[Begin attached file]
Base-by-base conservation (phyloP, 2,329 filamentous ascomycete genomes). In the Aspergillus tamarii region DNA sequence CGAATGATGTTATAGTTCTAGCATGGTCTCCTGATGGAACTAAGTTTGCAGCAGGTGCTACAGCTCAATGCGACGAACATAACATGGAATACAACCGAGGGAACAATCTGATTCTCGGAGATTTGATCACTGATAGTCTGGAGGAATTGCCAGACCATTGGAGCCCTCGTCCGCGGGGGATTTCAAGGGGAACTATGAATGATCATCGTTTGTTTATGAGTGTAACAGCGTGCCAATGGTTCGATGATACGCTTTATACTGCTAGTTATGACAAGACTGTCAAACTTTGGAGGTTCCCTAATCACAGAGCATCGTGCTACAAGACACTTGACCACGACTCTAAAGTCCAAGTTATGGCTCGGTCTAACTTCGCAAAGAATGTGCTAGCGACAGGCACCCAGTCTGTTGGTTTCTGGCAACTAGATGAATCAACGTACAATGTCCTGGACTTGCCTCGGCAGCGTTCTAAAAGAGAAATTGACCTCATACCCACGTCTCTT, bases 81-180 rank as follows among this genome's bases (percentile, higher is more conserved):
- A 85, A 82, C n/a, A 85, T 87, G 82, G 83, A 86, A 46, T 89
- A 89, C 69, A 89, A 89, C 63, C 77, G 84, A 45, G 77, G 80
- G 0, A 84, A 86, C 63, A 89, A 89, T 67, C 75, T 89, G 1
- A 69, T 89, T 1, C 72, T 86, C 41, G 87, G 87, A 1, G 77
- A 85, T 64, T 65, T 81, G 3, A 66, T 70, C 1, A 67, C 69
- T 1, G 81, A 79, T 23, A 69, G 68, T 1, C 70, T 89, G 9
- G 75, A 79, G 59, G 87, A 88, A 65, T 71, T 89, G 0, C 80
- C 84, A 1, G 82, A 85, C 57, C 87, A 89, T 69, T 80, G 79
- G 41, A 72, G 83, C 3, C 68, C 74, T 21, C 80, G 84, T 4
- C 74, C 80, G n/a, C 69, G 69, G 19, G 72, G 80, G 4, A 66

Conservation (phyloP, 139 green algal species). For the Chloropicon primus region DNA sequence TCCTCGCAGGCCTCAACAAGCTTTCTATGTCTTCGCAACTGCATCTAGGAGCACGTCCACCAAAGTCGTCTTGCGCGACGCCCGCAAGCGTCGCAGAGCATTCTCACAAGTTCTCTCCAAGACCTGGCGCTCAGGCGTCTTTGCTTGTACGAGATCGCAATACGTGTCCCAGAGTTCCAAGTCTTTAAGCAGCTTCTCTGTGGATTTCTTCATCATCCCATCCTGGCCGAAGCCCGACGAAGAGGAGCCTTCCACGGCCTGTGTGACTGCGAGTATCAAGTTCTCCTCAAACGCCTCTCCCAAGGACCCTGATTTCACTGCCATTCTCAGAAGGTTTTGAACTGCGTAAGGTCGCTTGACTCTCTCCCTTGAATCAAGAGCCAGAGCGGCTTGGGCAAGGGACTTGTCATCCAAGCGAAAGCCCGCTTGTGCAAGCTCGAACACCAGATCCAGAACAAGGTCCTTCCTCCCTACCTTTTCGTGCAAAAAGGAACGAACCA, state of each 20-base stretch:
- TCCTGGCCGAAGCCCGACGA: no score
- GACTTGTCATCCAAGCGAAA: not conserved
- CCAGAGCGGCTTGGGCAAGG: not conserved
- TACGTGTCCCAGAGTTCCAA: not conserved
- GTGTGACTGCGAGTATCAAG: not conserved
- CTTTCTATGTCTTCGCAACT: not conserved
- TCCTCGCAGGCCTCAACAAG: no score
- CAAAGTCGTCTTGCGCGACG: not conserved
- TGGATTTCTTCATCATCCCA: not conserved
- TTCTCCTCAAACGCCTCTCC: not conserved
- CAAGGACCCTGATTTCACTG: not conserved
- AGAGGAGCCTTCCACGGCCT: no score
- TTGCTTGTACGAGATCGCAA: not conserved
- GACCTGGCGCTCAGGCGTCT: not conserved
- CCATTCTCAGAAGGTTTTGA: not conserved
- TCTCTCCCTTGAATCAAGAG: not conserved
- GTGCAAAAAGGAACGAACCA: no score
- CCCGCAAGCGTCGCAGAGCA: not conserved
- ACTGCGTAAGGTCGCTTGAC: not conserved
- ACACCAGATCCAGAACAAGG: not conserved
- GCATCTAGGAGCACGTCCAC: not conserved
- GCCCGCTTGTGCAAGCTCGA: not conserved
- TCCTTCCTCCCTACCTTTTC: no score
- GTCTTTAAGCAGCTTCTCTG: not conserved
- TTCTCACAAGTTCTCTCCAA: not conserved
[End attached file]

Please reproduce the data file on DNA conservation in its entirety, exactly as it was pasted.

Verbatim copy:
Base-by-base conservation (phyloP, 2,329 filamentous ascomycete genomes). In the Aspergillus tamarii region DNA sequence CGAATGATGTTATAGTTCTAGCATGGTCTCCTGATGGAACTAAGTTTGCAGCAGGTGCTACAGCTCAATGCGACGAACATAACATGGAATACAACCGAGGGAACAATCTGATTCTCGGAGATTTGATCACTGATAGTCTGGAGGAATTGCCAGACCATTGGAGCCCTCGTCCGCGGGGGATTTCAAGGGGAACTATGAATGATCATCGTTTGTTTATGAGTGTAACAGCGTGCCAATGGTTCGATGATACGCTTTATACTGCTAGTTATGACAAGACTGTCAAACTTTGGAGGTTCCCTAATCACAGAGCATCGTGCTACAAGACACTTGACCACGACTCTAAAGTCCAAGTTATGGCTCGGTCTAACTTCGCAAAGAATGTGCTAGCGACAGGCACCCAGTCTGTTGGTTTCTGGCAACTAGATGAATCAACGTACAATGTCCTGGACTTGCCTCGGCAGCGTTCTAAAAGAGAAATTGACCTCATACCCACGTCTCTT, bases 81-180 rank as follows among this genome's bases (percentile, higher is more conserved):
- A 85, A 82, C n/a, A 85, T 87, G 82, G 83, A 86, A 46, T 89
- A 89, C 69, A 89, A 89, C 63, C 77, G 84, A 45, G 77, G 80
- G 0, A 84, A 86, C 63, A 89, A 89, T 67, C 75, T 89, G 1
- A 69, T 89, T 1, C 72, T 86, C 41, G 87, G 87, A 1, G 77
- A 85, T 64, T 65, T 81, G 3, A 66, T 70, C 1, A 67, C 69
- T 1, G 81, A 79, T 23, A 69, G 68, T 1, C 70, T 89, G 9
- G 75, A 79, G 59, G 87, A 88, A 65, T 71, T 89, G 0, C 80
- C 84, A 1, G 82, A 85, C 57, C 87, A 89, T 69, T 80, G 79
- G 41, A 72, G 83, C 3, C 68, C 74, T 21, C 80, G 84, T 4
- C 74, C 80, G n/a, C 69, G 69, G 19, G 72, G 80, G 4, A 66

Conservation (phyloP, 139 green algal species). For the Chloropicon primus region DNA sequence TCCTCGCAGGCCTCAACAAGCTTTCTATGTCTTCGCAACTGCATCTAGGAGCACGTCCACCAAAGTCGTCTTGCGCGACGCCCGCAAGCGTCGCAGAGCATTCTCACAAGTTCTCTCCAAGACCTGGCGCTCAGGCGTCTTTGCTTGTACGAGATCGCAATACGTGTCCCAGAGTTCCAAGTCTTTAAGCAGCTTCTCTGTGGATTTCTTCATCATCCCATCCTGGCCGAAGCCCGACGAAGAGGAGCCTTCCACGGCCTGTGTGACTGCGAGTATCAAGTTCTCCTCAAACGCCTCTCCCAAGGACCCTGATTTCACTGCCATTCTCAGAAGGTTTTGAACTGCGTAAGGTCGCTTGACTCTCTCCCTTGAATCAAGAGCCAGAGCGGCTTGGGCAAGGGACTTGTCATCCAAGCGAAAGCCCGCTTGTGCAAGCTCGAACACCAGATCCAGAACAAGGTCCTTCCTCCCTACCTTTTCGTGCAAAAAGGAACGAACCA, state of each 20-base stretch:
- TCCTGGCCGAAGCCCGACGA: no score
- GACTTGTCATCCAAGCGAAA: not conserved
- CCAGAGCGGCTTGGGCAAGG: not conserved
- TACGTGTCCCAGAGTTCCAA: not conserved
- GTGTGACTGCGAGTATCAAG: not conserved
- CTTTCTATGTCTTCGCAACT: not conserved
- TCCTCGCAGGCCTCAACAAG: no score
- CAAAGTCGTCTTGCGCGACG: not conserved
- TGGATTTCTTCATCATCCCA: not conserved
- TTCTCCTCAAACGCCTCTCC: not conserved
- CAAGGACCCTGATTTCACTG: not conserved
- AGAGGAGCCTTCCACGGCCT: no score
- TTGCTTGTACGAGATCGCAA: not conserved
- GACCTGGCGCTCAGGCGTCT: not conserved
- CCATTCTCAGAAGGTTTTGA: not conserved
- TCTCTCCCTTGAATCAAGAG: not conserved
- GTGCAAAAAGGAACGAACCA: no score
- CCCGCAAGCGTCGCAGAGCA: not conserved
- ACTGCGTAAGGTCGCTTGAC: not conserved
- ACACCAGATCCAGAACAAGG: not conserved
- GCATCTAGGAGCACGTCCAC: not conserved
- GCCCGCTTGTGCAAGCTCGA: not conserved
- TCCTTCCTCCCTACCTTTTC: no score
- GTCTTTAAGCAGCTTCTCTG: not conserved
- TTCTCACAAGTTCTCTCCAA: not conserved